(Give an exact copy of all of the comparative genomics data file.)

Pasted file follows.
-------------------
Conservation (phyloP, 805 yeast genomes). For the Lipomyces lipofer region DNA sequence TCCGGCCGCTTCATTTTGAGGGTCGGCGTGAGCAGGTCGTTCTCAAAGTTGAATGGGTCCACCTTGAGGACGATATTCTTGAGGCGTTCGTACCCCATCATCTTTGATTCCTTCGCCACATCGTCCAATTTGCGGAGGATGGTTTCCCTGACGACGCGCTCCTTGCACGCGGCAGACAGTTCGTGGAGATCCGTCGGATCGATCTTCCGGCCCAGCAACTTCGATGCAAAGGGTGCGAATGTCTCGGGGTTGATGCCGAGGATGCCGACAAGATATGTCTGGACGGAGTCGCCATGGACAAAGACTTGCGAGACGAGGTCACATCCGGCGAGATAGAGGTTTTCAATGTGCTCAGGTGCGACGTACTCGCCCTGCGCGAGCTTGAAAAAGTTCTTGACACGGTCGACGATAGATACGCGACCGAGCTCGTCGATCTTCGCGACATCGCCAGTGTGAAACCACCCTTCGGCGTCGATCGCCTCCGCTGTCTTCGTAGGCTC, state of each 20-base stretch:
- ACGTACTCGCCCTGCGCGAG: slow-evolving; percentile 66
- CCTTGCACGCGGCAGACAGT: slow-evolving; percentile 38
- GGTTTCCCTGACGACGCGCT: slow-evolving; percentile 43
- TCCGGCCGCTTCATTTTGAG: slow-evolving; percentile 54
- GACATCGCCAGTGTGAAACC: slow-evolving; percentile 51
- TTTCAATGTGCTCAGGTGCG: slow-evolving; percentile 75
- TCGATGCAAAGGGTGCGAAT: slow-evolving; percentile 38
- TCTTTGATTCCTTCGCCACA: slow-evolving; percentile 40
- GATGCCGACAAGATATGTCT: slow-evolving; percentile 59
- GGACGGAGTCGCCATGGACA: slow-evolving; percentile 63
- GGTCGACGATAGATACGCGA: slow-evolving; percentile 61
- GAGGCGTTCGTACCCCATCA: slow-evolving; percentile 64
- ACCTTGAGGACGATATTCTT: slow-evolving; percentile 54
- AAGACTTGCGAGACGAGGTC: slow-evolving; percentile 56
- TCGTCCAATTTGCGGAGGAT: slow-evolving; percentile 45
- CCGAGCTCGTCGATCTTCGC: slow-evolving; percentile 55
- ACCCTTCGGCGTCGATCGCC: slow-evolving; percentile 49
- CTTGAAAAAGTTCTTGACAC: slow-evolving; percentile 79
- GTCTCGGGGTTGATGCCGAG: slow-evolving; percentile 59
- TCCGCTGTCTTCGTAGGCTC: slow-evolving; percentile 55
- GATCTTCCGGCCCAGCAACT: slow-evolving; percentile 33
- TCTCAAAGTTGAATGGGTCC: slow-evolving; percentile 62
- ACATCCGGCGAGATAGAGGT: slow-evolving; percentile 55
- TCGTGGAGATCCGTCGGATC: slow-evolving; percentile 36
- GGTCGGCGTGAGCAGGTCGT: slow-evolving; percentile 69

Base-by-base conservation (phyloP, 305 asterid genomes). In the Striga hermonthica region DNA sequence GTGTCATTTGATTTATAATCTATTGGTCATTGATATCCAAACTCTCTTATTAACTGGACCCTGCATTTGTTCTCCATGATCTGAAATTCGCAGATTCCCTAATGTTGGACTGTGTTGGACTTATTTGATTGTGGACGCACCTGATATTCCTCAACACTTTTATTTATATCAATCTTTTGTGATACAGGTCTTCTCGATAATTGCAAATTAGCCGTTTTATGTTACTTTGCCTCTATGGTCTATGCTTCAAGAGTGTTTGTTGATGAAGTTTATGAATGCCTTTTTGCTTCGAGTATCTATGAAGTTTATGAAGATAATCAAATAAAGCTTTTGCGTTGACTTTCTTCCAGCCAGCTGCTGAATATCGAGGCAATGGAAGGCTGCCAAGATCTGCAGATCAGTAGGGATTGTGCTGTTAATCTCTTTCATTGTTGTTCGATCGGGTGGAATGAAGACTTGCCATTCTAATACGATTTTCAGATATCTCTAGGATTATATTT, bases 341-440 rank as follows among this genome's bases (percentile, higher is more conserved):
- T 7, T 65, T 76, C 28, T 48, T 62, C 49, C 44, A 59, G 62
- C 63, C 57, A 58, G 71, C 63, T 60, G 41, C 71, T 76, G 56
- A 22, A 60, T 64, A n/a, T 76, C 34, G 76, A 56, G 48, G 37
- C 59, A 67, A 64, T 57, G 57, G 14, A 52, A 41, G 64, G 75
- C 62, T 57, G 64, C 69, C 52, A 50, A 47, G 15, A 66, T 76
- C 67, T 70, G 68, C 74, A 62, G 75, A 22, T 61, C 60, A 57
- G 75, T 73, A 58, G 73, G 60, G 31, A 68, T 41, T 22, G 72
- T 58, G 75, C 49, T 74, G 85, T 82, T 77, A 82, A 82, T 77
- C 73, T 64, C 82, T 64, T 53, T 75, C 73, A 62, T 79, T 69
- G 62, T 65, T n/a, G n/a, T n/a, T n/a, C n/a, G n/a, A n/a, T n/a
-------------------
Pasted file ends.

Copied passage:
Conservation (phyloP, 805 yeast genomes). For the Lipomyces lipofer region DNA sequence TCCGGCCGCTTCATTTTGAGGGTCGGCGTGAGCAGGTCGTTCTCAAAGTTGAATGGGTCCACCTTGAGGACGATATTCTTGAGGCGTTCGTACCCCATCATCTTTGATTCCTTCGCCACATCGTCCAATTTGCGGAGGATGGTTTCCCTGACGACGCGCTCCTTGCACGCGGCAGACAGTTCGTGGAGATCCGTCGGATCGATCTTCCGGCCCAGCAACTTCGATGCAAAGGGTGCGAATGTCTCGGGGTTGATGCCGAGGATGCCGACAAGATATGTCTGGACGGAGTCGCCATGGACAAAGACTTGCGAGACGAGGTCACATCCGGCGAGATAGAGGTTTTCAATGTGCTCAGGTGCGACGTACTCGCCCTGCGCGAGCTTGAAAAAGTTCTTGACACGGTCGACGATAGATACGCGACCGAGCTCGTCGATCTTCGCGACATCGCCAGTGTGAAACCACCCTTCGGCGTCGATCGCCTCCGCTGTCTTCGTAGGCTC, state of each 20-base stretch:
- ACGTACTCGCCCTGCGCGAG: slow-evolving; percentile 66
- CCTTGCACGCGGCAGACAGT: slow-evolving; percentile 38
- GGTTTCCCTGACGACGCGCT: slow-evolving; percentile 43
- TCCGGCCGCTTCATTTTGAG: slow-evolving; percentile 54
- GACATCGCCAGTGTGAAACC: slow-evolving; percentile 51
- TTTCAATGTGCTCAGGTGCG: slow-evolving; percentile 75
- TCGATGCAAAGGGTGCGAAT: slow-evolving; percentile 38
- TCTTTGATTCCTTCGCCACA: slow-evolving; percentile 40
- GATGCCGACAAGATATGTCT: slow-evolving; percentile 59
- GGACGGAGTCGCCATGGACA: slow-evolving; percentile 63
- GGTCGACGATAGATACGCGA: slow-evolving; percentile 61
- GAGGCGTTCGTACCCCATCA: slow-evolving; percentile 64
- ACCTTGAGGACGATATTCTT: slow-evolving; percentile 54
- AAGACTTGCGAGACGAGGTC: slow-evolving; percentile 56
- TCGTCCAATTTGCGGAGGAT: slow-evolving; percentile 45
- CCGAGCTCGTCGATCTTCGC: slow-evolving; percentile 55
- ACCCTTCGGCGTCGATCGCC: slow-evolving; percentile 49
- CTTGAAAAAGTTCTTGACAC: slow-evolving; percentile 79
- GTCTCGGGGTTGATGCCGAG: slow-evolving; percentile 59
- TCCGCTGTCTTCGTAGGCTC: slow-evolving; percentile 55
- GATCTTCCGGCCCAGCAACT: slow-evolving; percentile 33
- TCTCAAAGTTGAATGGGTCC: slow-evolving; percentile 62
- ACATCCGGCGAGATAGAGGT: slow-evolving; percentile 55
- TCGTGGAGATCCGTCGGATC: slow-evolving; percentile 36
- GGTCGGCGTGAGCAGGTCGT: slow-evolving; percentile 69

Base-by-base conservation (phyloP, 305 asterid genomes). In the Striga hermonthica region DNA sequence GTGTCATTTGATTTATAATCTATTGGTCATTGATATCCAAACTCTCTTATTAACTGGACCCTGCATTTGTTCTCCATGATCTGAAATTCGCAGATTCCCTAATGTTGGACTGTGTTGGACTTATTTGATTGTGGACGCACCTGATATTCCTCAACACTTTTATTTATATCAATCTTTTGTGATACAGGTCTTCTCGATAATTGCAAATTAGCCGTTTTATGTTACTTTGCCTCTATGGTCTATGCTTCAAGAGTGTTTGTTGATGAAGTTTATGAATGCCTTTTTGCTTCGAGTATCTATGAAGTTTATGAAGATAATCAAATAAAGCTTTTGCGTTGACTTTCTTCCAGCCAGCTGCTGAATATCGAGGCAATGGAAGGCTGCCAAGATCTGCAGATCAGTAGGGATTGTGCTGTTAATCTCTTTCATTGTTGTTCGATCGGGTGGAATGAAGACTTGCCATTCTAATACGATTTTCAGATATCTCTAGGATTATATTT, bases 341-440 rank as follows among this genome's bases (percentile, higher is more conserved):
- T 7, T 65, T 76, C 28, T 48, T 62, C 49, C 44, A 59, G 62
- C 63, C 57, A 58, G 71, C 63, T 60, G 41, C 71, T 76, G 56
- A 22, A 60, T 64, A n/a, T 76, C 34, G 76, A 56, G 48, G 37
- C 59, A 67, A 64, T 57, G 57, G 14, A 52, A 41, G 64, G 75
- C 62, T 57, G 64, C 69, C 52, A 50, A 47, G 15, A 66, T 76
- C 67, T 70, G 68, C 74, A 62, G 75, A 22, T 61, C 60, A 57
- G 75, T 73, A 58, G 73, G 60, G 31, A 68, T 41, T 22, G 72
- T 58, G 75, C 49, T 74, G 85, T 82, T 77, A 82, A 82, T 77
- C 73, T 64, C 82, T 64, T 53, T 75, C 73, A 62, T 79, T 69
- G 62, T 65, T n/a, G n/a, T n/a, T n/a, C n/a, G n/a, A n/a, T n/a